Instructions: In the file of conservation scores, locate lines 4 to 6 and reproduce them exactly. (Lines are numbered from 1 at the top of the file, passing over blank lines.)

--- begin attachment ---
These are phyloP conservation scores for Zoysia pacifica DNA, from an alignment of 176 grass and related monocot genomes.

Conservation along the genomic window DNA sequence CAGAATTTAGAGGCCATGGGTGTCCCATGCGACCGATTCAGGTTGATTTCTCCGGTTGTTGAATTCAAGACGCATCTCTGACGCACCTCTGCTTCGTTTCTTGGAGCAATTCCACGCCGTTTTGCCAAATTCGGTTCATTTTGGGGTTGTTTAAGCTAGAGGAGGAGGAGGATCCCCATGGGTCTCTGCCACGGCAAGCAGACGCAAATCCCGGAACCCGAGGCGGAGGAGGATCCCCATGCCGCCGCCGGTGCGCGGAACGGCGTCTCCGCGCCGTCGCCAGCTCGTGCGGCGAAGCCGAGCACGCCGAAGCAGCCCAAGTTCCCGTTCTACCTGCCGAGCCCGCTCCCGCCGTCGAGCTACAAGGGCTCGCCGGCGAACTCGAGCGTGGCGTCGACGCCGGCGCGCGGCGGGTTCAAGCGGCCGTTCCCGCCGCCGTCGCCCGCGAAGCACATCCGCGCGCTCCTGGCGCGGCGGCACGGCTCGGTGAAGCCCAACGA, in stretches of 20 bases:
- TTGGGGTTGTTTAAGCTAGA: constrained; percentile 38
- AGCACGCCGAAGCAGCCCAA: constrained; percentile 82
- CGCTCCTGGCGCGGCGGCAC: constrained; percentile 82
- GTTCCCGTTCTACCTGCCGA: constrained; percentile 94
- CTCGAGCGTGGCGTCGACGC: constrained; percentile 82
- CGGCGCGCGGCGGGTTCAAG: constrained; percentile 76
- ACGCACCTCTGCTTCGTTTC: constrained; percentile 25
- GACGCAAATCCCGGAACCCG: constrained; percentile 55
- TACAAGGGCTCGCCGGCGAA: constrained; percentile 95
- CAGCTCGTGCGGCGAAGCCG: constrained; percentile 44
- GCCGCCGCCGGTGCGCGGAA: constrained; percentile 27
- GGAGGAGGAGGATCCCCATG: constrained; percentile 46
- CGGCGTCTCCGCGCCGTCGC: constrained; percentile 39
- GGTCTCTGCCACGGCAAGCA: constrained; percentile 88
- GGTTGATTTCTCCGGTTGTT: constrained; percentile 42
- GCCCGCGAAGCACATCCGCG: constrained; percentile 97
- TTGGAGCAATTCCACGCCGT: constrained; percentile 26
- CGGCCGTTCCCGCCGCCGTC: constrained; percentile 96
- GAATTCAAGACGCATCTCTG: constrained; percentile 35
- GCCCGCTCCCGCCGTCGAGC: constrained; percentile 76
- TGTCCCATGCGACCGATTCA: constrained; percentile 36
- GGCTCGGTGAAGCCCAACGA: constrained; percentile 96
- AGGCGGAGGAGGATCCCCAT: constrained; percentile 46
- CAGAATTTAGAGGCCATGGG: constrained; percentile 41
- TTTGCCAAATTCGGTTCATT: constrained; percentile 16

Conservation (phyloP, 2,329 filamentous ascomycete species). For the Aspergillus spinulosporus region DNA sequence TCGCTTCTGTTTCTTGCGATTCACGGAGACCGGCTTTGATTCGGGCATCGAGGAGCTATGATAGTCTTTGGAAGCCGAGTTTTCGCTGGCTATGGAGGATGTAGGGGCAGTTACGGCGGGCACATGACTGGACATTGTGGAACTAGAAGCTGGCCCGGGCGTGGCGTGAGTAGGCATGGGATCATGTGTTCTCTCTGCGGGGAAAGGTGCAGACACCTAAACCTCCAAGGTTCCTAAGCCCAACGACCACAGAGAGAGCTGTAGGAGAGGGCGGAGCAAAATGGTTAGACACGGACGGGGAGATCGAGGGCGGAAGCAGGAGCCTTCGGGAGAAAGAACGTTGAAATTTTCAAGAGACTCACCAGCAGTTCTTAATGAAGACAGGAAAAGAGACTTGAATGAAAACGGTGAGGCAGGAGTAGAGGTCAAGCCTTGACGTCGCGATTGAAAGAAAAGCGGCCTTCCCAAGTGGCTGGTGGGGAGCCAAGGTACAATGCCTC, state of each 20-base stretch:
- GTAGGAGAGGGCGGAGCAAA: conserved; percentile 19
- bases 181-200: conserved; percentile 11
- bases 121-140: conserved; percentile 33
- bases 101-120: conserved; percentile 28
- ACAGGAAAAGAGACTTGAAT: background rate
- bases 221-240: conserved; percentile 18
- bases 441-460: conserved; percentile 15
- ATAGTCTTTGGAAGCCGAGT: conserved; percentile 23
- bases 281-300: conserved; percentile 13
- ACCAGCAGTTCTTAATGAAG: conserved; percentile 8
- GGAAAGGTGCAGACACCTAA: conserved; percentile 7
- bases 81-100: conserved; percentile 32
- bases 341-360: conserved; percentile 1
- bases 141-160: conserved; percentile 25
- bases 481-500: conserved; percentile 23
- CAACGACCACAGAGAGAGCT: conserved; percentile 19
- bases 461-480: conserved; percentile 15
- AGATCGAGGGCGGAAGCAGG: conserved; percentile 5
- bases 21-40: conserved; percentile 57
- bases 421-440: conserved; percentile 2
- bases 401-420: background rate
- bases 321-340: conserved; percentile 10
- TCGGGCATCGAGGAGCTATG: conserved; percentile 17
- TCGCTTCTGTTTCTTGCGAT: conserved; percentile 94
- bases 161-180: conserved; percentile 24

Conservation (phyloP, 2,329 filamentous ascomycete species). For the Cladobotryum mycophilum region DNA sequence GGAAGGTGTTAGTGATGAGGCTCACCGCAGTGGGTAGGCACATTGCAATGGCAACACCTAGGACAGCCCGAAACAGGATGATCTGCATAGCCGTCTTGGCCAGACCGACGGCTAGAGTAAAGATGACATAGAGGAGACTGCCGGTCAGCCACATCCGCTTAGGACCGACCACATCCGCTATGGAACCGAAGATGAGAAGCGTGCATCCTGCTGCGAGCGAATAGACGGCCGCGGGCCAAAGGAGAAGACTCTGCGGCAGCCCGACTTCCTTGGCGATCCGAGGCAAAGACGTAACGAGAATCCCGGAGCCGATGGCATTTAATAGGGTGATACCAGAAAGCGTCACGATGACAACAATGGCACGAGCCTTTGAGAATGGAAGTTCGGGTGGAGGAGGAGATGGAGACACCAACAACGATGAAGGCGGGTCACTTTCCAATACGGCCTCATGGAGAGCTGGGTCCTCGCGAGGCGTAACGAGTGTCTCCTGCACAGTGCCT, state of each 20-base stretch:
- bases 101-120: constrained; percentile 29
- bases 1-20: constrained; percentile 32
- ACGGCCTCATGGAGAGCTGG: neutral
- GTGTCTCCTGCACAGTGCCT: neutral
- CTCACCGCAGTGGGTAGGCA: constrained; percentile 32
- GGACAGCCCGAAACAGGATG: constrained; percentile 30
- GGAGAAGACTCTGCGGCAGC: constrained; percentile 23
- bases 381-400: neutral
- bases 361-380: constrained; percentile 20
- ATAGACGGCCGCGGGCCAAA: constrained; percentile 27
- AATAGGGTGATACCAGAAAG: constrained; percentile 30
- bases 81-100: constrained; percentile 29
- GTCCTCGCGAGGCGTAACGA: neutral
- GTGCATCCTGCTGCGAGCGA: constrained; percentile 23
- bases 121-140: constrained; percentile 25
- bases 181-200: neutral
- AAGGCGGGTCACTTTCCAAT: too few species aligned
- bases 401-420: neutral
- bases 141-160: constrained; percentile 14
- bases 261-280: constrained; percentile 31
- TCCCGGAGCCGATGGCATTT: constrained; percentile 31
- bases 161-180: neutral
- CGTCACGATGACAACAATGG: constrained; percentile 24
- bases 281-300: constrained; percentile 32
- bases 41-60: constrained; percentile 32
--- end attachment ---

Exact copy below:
- AGCACGCCGAAGCAGCCCAA: constrained; percentile 82
- CGCTCCTGGCGCGGCGGCAC: constrained; percentile 82
- GTTCCCGTTCTACCTGCCGA: constrained; percentile 94